In February – March: if you are able and have the time, plant some starter plants in your home: not lots, just enough: tomatoes, peppers, lettuce, Swiss chard, to put out on the deck or yard once the days are warm enough (April-May). Alternatively, hire a local student to grow some for you or purchase from a friend, neighbour, or small nearby Greenhouse.

In March: plant potatoes inside in a large pot, bucket, or even a potato bag and then place on your deck or near the house in April for early potatoes.

In April: potatoes in April, lettuce, greens, peas in late April or early May.

n April-May, begin planting outdoors any cold hearty plants such as peas, lettuce, radish and others that your gardening book suggest (I always have to look them up).
Don’t have your own small greenhouse to grown cold sensitive plants in? Here is an inexpensive makeshift greenhouse idea that can be used anywhere, even on a deck: use clear plastic recycling bags to cover plants to protect them from light frost, wind. cold rains.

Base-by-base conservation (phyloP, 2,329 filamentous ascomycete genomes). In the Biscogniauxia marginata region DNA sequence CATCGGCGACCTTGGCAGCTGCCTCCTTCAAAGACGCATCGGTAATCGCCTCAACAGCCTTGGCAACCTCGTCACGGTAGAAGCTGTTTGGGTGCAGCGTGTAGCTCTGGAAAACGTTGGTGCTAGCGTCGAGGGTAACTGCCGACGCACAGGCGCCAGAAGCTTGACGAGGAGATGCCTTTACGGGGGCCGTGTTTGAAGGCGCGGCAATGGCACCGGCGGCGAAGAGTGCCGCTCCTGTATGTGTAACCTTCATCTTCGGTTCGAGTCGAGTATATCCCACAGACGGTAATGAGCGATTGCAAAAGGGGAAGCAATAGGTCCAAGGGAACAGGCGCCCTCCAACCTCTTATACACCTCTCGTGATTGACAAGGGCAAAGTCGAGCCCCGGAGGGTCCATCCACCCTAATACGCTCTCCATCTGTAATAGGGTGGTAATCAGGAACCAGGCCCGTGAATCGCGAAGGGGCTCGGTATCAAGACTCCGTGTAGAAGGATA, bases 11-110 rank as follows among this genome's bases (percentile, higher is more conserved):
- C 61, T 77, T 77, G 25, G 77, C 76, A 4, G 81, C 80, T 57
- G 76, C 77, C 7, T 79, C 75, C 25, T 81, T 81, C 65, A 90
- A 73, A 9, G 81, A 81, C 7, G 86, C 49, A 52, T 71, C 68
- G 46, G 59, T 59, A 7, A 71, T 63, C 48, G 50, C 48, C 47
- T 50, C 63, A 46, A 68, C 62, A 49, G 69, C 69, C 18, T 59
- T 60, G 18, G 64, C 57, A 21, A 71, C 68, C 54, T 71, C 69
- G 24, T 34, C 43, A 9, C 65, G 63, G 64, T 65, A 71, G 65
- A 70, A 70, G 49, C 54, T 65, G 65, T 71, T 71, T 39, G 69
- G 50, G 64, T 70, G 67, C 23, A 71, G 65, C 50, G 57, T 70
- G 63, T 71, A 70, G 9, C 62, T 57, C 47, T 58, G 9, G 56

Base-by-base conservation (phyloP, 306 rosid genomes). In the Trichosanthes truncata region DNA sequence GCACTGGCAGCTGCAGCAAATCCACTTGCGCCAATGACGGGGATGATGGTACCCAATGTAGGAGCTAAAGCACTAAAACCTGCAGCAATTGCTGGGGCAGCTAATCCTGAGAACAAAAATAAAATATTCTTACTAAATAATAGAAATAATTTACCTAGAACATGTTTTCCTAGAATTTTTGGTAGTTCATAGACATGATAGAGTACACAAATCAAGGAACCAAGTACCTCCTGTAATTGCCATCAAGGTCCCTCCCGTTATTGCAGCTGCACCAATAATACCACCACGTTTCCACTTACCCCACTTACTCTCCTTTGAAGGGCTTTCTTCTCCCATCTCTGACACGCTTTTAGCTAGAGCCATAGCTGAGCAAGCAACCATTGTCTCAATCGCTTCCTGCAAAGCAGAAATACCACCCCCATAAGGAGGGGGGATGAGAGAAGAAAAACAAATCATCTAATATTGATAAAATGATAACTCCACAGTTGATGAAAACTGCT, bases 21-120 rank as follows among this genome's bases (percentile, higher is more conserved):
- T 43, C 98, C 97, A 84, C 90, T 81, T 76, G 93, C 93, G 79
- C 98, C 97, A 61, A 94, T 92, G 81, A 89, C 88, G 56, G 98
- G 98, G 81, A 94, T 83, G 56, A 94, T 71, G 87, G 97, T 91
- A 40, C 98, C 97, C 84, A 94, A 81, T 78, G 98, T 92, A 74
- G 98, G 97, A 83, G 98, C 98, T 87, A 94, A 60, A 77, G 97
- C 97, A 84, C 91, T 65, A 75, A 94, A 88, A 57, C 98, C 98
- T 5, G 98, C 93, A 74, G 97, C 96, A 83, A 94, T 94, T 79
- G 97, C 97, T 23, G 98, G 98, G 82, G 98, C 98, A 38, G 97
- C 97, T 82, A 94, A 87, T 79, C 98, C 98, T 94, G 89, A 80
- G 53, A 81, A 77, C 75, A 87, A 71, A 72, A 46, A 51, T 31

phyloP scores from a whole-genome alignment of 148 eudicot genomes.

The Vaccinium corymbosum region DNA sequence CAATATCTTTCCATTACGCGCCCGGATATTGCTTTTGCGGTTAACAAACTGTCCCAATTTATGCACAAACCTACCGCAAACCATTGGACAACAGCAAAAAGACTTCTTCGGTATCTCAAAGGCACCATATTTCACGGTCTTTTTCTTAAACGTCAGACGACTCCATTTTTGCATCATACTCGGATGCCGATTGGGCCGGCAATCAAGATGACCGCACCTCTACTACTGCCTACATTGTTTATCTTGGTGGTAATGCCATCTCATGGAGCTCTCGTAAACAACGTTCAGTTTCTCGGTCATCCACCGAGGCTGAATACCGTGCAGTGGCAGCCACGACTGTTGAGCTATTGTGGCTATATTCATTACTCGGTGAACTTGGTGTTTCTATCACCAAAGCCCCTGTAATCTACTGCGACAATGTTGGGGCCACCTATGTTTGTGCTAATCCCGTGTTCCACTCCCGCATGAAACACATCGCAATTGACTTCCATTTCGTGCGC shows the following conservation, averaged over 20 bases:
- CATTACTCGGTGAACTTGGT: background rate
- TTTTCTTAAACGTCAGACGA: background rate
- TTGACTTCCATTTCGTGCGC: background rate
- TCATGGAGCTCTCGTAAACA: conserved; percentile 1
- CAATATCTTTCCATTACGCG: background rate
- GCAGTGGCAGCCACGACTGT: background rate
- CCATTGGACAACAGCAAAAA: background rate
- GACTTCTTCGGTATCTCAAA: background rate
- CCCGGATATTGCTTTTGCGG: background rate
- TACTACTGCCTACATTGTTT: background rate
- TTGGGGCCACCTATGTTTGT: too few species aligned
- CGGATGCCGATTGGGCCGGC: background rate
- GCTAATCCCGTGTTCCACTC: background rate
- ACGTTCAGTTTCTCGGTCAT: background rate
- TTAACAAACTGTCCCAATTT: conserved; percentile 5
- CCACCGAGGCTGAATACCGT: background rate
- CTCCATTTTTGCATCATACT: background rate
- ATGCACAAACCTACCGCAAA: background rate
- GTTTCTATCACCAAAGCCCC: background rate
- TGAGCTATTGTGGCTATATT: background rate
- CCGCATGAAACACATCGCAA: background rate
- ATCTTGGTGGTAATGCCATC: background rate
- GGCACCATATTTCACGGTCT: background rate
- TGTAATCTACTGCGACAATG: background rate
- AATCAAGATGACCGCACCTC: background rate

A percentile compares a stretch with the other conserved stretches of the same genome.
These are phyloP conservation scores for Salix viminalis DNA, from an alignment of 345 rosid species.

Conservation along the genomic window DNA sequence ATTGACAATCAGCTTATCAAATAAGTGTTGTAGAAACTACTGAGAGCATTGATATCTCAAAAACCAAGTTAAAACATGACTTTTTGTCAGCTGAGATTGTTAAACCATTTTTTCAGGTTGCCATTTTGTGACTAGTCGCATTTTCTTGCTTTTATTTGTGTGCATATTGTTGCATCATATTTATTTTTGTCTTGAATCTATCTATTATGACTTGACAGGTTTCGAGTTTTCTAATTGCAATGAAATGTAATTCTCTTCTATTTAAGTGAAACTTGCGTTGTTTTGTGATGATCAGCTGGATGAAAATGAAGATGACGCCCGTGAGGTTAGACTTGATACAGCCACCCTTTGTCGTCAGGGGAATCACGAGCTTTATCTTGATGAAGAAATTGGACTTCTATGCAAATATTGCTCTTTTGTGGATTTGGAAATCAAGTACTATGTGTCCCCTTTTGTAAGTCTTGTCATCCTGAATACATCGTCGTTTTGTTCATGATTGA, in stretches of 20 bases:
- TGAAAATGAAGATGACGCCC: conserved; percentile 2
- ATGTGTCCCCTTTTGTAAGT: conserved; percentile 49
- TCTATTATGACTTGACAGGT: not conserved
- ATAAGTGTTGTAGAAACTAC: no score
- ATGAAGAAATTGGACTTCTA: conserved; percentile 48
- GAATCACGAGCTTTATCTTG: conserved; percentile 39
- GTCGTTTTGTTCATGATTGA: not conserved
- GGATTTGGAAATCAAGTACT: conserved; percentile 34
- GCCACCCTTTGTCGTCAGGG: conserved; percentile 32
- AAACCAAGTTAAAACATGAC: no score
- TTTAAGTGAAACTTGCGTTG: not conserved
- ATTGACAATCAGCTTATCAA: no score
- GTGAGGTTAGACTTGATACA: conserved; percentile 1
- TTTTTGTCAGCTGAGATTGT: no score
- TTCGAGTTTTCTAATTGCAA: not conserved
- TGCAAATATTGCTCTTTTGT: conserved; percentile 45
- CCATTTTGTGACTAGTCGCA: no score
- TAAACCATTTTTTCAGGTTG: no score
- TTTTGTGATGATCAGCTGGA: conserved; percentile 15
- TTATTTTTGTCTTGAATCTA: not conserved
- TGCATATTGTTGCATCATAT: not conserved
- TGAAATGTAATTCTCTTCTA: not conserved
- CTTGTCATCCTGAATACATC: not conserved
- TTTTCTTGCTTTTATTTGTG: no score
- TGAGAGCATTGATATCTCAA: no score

In July-August, try to plant Swiss chard and lettuce and keep them in the garden as long as possible, the makeshift greenhouse is great for this; Swiss Chard will last until heavy snow. It taste better this way and you have greens for longer. I find this so much simpler than freezing greens which can be very tedious and time consuming for what you get! Supplies: gather various items throughout the year to simplify and make your gardening experience as stress free as possible, items for your gardening and harvesting such as seeds (swap with friends, purchase ahead even now, keep yours as able). frost coverings (old blankets and sheets are great for this), canning jars and lids when they are on sale, bulk boxes of plastic bags for freezing fruit and vegetables, gardening books from thrift stores and give-away stores.